Targeted Therapy

Targeted Therapy

Targeted therapy is a cancer medicine that focuses on proteins that control the growth, the division and spreading of cancer cells. This process is a foundation of treating cancer with precision medicine. After researchers have studied about the changes in the DNA and proteins that stimulate the growth of cancer, more effective treatment has been created to target those proteins. Some drugs mechanism in targeted therapy involve diminishing the growth of cancer cells and their survivability.

Unlike traditional chemotherapy, targeted therapy targets proteins or genes that are specific to cancer cells. This treatment can stop the blood from flowing to the tumor and helps immune system to destroy the cancer cells. Compared to other types of treatment, targeted therapy is less harmful.

Targeted therapy in different types of cancers

Targeted therapy is suitable for specific cancers that have arose from genetic mutations. Specific gene such as BRCA, BRAF, EGFR, ALK, ROS1 and HER2 are linked to the following types of cancer.

Breast cancer

Breast cancer cells have an overactive HER2/positive gene that may lead to aggressive tumors. Small molecular inhibitors and monoclonal antibodies are recommended for treatment. Additionally, some other drugs that can be used are trastuzumab, petzumab, adotrazumab-ematansine, everolimus, lapatinib and palbociclib.

Hormone therapy is one type of targeted therapy. It can be used to shrink the tumor before it is surgically removed. This type of treatment is often used to prevent further progression of metastatic form of cancer.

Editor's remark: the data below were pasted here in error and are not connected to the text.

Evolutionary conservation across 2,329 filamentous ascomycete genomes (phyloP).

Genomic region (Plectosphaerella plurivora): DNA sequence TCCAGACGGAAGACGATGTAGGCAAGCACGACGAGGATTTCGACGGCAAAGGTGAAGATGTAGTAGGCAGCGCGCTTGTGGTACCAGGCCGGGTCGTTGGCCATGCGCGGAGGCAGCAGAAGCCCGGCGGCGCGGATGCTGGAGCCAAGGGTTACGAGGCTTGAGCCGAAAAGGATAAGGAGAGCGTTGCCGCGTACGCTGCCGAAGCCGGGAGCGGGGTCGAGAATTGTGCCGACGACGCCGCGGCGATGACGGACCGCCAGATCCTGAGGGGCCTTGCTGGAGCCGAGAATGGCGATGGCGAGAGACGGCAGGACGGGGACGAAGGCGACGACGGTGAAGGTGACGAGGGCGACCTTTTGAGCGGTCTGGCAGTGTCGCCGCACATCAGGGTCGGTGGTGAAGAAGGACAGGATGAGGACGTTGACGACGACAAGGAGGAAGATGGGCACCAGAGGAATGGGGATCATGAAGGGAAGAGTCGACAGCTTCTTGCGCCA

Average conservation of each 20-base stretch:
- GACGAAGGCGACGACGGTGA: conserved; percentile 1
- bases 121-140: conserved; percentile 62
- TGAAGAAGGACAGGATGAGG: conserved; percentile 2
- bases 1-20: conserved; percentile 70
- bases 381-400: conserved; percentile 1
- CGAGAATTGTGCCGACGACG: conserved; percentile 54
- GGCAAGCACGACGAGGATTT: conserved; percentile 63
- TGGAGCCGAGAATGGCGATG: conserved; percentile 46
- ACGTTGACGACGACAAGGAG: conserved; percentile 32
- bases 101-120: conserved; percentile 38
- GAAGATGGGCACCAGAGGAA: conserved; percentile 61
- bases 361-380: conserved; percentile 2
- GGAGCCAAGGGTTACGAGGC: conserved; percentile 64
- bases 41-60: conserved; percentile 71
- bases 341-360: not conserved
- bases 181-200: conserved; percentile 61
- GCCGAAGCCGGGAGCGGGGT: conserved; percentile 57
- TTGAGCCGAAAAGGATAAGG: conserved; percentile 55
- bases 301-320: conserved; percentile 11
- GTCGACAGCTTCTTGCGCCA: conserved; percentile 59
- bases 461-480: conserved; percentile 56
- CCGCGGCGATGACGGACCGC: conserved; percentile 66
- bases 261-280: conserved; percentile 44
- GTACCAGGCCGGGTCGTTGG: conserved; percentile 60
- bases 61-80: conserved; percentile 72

Lung cancer

In some clinical practice, EGFR genetic mutation in lung cancer is a rare type of mutation, which can only be cured by specific type of treatment. Poziotinib is implemented and proved to be effective for further lung cancer treatment.

Colorectal cancer

Microsatellite instability-high (MSI) colorectal cancer in some patients tend to can mutate often due to its ability to grow. Physician also use chemotherapy and targeted therapies in such condition to provoke T cell to carry on their jobs.

Complications from targeted therapy

Some side effects include rash, diarrhea, constipation, nausea, and vomiting. Patients may also feel fatigue. Moreover, blood results may show elevated liver enzymes, low red and white blood cells and low blood clotting factor.

Some drawbacks of targeted therapy are when cancer cells can possibly become resistant to the drug. It happens when the target subject changes and targeted therapy can no longer interact with it or when cancer cells have discovered new ways to develop that no longer depends on the target. However, targeted therapy works to its optimal level when implementing with more than one type of the therapy or use it along with other methods of cancer treatment.

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